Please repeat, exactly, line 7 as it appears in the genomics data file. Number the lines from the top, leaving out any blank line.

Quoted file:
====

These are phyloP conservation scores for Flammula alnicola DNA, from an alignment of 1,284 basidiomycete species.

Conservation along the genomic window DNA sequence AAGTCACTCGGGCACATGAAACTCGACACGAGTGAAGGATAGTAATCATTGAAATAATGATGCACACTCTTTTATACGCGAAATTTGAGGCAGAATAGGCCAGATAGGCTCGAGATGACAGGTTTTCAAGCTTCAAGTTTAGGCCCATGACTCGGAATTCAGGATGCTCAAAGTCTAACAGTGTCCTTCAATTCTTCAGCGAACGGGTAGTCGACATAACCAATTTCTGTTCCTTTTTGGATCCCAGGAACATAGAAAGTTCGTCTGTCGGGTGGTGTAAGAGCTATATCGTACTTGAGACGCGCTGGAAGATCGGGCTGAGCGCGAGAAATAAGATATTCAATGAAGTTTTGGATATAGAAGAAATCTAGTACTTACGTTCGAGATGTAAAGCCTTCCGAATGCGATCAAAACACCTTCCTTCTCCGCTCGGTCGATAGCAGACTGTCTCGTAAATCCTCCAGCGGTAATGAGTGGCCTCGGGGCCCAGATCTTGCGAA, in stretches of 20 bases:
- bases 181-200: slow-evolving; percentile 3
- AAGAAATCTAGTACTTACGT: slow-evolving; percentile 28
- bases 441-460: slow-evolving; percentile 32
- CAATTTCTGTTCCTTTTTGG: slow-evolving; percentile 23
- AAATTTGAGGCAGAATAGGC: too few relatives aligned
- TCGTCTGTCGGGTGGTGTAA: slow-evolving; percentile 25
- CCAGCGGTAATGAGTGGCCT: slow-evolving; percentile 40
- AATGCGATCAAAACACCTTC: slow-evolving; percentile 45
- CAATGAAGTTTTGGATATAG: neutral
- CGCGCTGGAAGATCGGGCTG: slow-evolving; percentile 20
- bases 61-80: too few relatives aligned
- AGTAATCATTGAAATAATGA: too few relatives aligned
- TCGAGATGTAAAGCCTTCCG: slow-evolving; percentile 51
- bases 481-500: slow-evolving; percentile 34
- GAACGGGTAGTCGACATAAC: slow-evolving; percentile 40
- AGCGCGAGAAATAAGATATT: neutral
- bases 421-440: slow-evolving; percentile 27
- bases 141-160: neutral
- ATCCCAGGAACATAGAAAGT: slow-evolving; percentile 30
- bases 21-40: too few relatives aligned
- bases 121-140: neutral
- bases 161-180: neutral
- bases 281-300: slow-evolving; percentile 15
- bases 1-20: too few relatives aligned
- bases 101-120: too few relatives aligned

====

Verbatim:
- AAATTTGAGGCAGAATAGGC: too few relatives aligned